"In the past 200,000 years, humans have upset the balance of planet Earth, a balance established by nearly four billion years of evolution. We must act now. It is too late to be a pessimist. The price is too high. Humanity has little time to reverse the trend and change its patterns of consumption.
Through visually stunning footage from over fifty countries, all shot from an aerial perspective, Yann Arthus-Bertrand shows us a view most of us have never seen. He shares with us his sense of awe about our planet and his concern for its health. With this film, Arthus-Bertrand hopes to provide a stepping-stone to further the call to action to take care of our HOME.
HOME is the first film that has been made using aerial-only footage. The film marks artist-activist Yann Arthus-Bertrand's feature film directorial debut.
HOME the movie is carbon offset. All of the CO2 emissions engendered by the making of the film are calculated and offset by sums of money that are used to provide clean energy to those who do not have any. For the last ten years, all the work of Yann Arthus-Bertrand has been carbon offset."
"So, some time ago I was shown this video 'The Story of Stuff', a project created by Annie Leonard. She is an environmentalist who worked on international environmental health and sustainability issues, among other things like Greenpeace International, Global Alliance for Incinerator Alternatives (GAIA) and others.
This project has, so far, 2 seasons, the first with 7 short animated videos explaining some of our everyday environmental, social and economic problems and how they're related to one another. The second season is more focused on what is behind these social, environmental and economical problems and how we can act on them."
(Letícia Neves, 23 March 2011)
Fig.1 Annie Leonard (9 November 2010). 'The Story of Electronics'
"Transition Towns initiatives are part of a vibrant, international grassroots movement that brings people together to explore how we – as communities - can respond to the environmental, economic and social challenges arising from climate change, resource depletion and an economy based on growth. We don't look for anyone to blame or anyone to save us, but believe our communities have within themselves the innovation and ingenuity to create positive solutions to the converging crises of our time. We believe in igniting and supporting local responses at any level and from anyone – and aim to weave them together into a coordinated action plan for change towards a lower energy lifestyle. By building local resilience, we will be able to collectively respond to whatever the future may bring in a calm, positive and creative way. And by remembering how to live within our local means, we can rediscover the spirit of community and a feeling of power, belonging and sharing in a world that is vibrant, just and truly sustainable."
(Transition Towns in New Zealand)
"This is a story about recycling - about how your best intentions to be green can be channelled into an underground sewer that flows from the United States [to Guiyu in Southern China].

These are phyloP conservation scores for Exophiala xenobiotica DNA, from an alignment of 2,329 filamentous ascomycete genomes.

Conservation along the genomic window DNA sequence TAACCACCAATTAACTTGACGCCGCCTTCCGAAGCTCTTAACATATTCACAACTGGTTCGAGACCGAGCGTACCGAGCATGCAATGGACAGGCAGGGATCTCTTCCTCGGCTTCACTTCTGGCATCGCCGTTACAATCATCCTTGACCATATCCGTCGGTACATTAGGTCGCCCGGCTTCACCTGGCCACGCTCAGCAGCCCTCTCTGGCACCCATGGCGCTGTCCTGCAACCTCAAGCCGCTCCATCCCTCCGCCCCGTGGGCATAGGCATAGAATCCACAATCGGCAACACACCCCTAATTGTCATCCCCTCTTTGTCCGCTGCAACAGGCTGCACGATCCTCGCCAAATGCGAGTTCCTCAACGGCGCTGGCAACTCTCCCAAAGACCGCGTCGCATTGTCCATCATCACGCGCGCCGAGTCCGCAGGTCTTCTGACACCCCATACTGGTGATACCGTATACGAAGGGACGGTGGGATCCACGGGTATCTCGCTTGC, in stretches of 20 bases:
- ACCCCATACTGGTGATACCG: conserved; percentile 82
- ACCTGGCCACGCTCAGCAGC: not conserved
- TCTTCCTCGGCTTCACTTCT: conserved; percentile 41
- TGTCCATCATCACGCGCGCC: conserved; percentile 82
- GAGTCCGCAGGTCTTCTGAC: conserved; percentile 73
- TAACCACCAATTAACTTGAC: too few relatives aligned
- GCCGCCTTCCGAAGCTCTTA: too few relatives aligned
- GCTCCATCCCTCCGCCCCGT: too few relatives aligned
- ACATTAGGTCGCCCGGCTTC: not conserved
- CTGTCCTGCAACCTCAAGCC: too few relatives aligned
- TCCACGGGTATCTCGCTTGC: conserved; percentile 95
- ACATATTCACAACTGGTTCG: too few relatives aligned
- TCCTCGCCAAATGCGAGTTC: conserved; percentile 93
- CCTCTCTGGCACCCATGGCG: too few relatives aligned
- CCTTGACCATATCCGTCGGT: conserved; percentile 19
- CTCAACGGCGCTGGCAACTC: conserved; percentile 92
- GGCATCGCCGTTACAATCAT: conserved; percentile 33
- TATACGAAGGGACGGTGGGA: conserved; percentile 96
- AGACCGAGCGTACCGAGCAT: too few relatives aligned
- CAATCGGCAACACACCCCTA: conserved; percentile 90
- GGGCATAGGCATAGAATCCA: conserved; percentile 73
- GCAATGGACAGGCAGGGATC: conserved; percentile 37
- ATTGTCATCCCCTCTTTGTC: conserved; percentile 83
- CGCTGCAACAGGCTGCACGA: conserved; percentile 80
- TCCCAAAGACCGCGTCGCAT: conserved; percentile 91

At a recycling event in Denver, 60 Minutes found cars bumper-to-bumper for blocks, in a line that lasted for hours. They were there to drop off their computers, PDAs, TVs and other electronic waste.
Asked what he thought happens once his e-waste goes into recycling, one man told [60 Minutes correspondent Scott] Pelley, "Well my assumption is they break it apart and take all the heavy metals and out and then try to recycle some of the stuff that's bad."
Most folks in line were hoping to do the right thing, expecting that their waste would be recycled in state-of-the-art facilities that exist here in America. But really, there's no way for them to know where all of this is going. The recycling industry is exploding and, as it turns out, some so-called recyclers are shipping the waste overseas, where it's broken down for the precious metals inside.
Greenpeace has been filming around Guiyu and caught the recycling work. Women were heating circuit boards over a coal fire, pulling out chips and pouring off the lead solder. Men were using what is literally a medieval acid recipe to extract gold. Pollution has ruined the town. Drinking water is trucked in. Scientists have studied the area and discovered that Guiyu has the highest levels of cancer-causing dioxins in the world. They found pregnancies are six times more likely to end in miscarriage, and that seven out of ten kids have too much lead in their blood."
(60 Minutes, CBS, 9 November 2008)
[This activity is apparently not only restricted to the USA. According Elizabeth Grossman toxic material is also being sent from Europe and Japan.]
"[UK] Power supplier EDF Energy is launching a TV ad to promote its green credentials using "recycled" film clips including the Wombles, Thunderbirds and John F Kennedy.
The 60-second spot, created by ad agency Euro RSCG, is soundtracked by a version of It's Not Easy Being Green, adapted from a Kermit song in kids' TV series Sesame Street.
The TV ad will run across terrestrial and multichannel stations including ITV1, Channel 4, Channel Five and E4.
It will be supported by a wider campaign across print, radio and the internet."
(Mark Sweney, guardian.co.uk, Friday January 4 2008)